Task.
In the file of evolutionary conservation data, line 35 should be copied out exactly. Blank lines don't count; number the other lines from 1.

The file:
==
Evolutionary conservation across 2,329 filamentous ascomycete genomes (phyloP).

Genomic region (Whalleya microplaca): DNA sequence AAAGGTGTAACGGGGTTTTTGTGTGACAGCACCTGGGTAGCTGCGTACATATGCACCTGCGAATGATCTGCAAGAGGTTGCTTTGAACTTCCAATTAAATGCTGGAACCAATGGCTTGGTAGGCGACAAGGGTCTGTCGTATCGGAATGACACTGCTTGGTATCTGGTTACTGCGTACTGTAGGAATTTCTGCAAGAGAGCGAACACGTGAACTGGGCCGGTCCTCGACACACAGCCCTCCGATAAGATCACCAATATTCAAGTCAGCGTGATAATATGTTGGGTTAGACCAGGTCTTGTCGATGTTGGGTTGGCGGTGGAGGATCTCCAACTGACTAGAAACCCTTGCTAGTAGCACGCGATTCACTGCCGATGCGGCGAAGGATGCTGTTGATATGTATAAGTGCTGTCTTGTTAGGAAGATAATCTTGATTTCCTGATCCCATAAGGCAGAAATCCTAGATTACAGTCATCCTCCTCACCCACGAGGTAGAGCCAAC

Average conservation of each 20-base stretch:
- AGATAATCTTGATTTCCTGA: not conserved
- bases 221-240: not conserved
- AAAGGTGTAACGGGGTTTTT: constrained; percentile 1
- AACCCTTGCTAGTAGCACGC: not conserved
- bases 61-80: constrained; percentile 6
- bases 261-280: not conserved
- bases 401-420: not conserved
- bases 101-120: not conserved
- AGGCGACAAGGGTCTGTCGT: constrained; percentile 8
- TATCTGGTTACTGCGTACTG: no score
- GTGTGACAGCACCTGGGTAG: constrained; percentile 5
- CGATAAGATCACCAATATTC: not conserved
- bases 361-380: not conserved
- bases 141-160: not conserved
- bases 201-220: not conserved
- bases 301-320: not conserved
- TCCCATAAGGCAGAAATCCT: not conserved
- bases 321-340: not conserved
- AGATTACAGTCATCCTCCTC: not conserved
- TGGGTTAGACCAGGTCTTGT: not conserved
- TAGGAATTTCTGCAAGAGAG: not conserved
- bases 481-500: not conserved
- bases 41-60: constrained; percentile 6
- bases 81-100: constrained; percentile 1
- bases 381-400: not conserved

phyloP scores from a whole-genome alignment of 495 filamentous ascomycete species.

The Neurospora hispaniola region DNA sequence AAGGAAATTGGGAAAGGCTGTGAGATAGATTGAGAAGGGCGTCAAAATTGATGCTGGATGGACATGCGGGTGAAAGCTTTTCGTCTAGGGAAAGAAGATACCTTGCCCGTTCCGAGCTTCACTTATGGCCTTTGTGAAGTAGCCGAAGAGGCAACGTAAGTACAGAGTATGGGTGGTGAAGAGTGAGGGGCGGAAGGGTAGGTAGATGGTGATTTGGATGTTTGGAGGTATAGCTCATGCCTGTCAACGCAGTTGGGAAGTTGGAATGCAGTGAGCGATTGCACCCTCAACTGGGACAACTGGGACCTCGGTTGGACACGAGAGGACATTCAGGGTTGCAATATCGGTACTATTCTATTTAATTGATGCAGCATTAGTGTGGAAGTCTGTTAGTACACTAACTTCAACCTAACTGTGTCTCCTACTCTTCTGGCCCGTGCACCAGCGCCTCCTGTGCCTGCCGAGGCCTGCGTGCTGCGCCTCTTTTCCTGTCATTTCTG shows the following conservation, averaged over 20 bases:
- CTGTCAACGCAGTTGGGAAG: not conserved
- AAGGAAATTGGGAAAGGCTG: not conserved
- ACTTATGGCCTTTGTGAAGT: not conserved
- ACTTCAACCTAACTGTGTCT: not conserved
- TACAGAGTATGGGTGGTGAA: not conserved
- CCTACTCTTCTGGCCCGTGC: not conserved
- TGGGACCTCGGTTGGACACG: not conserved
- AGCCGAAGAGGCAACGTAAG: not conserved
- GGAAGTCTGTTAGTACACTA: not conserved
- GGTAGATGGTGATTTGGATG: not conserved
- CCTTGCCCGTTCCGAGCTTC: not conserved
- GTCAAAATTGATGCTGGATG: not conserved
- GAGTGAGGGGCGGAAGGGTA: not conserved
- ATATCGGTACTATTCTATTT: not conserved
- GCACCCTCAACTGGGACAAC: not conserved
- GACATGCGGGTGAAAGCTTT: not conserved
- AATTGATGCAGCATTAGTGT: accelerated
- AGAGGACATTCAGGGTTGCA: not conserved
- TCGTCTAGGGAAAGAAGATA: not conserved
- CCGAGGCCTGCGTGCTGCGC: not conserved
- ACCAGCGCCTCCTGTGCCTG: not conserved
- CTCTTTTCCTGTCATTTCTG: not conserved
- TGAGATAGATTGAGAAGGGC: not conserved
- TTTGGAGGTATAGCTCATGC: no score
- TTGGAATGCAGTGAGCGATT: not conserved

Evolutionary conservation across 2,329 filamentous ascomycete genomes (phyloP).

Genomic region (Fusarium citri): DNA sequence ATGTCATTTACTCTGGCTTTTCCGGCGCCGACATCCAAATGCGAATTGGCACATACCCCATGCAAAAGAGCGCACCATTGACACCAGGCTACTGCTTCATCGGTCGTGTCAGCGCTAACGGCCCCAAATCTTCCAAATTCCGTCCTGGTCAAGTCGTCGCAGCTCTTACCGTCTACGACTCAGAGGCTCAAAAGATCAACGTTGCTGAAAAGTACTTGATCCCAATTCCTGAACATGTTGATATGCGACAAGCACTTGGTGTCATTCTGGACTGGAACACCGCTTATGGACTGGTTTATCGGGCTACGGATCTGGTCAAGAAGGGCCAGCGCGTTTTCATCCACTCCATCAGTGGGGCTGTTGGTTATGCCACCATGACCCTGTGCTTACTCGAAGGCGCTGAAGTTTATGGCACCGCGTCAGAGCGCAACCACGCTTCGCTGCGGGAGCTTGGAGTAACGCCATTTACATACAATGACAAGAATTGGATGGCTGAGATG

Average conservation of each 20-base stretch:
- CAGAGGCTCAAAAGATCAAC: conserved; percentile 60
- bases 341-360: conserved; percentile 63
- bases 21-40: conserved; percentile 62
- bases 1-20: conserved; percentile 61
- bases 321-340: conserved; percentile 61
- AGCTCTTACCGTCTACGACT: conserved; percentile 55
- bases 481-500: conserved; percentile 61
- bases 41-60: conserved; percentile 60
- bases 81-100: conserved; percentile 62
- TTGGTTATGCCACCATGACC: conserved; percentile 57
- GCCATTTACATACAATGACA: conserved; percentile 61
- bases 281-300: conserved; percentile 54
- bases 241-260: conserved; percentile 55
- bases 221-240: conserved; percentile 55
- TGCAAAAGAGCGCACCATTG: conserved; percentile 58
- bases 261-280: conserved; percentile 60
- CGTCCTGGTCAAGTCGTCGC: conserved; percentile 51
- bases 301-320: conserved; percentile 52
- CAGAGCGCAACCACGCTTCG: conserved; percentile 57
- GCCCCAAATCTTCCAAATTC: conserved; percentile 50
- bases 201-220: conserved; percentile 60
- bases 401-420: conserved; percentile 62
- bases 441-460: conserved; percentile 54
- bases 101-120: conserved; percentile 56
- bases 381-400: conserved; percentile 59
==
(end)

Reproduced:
- TACAGAGTATGGGTGGTGAA: not conserved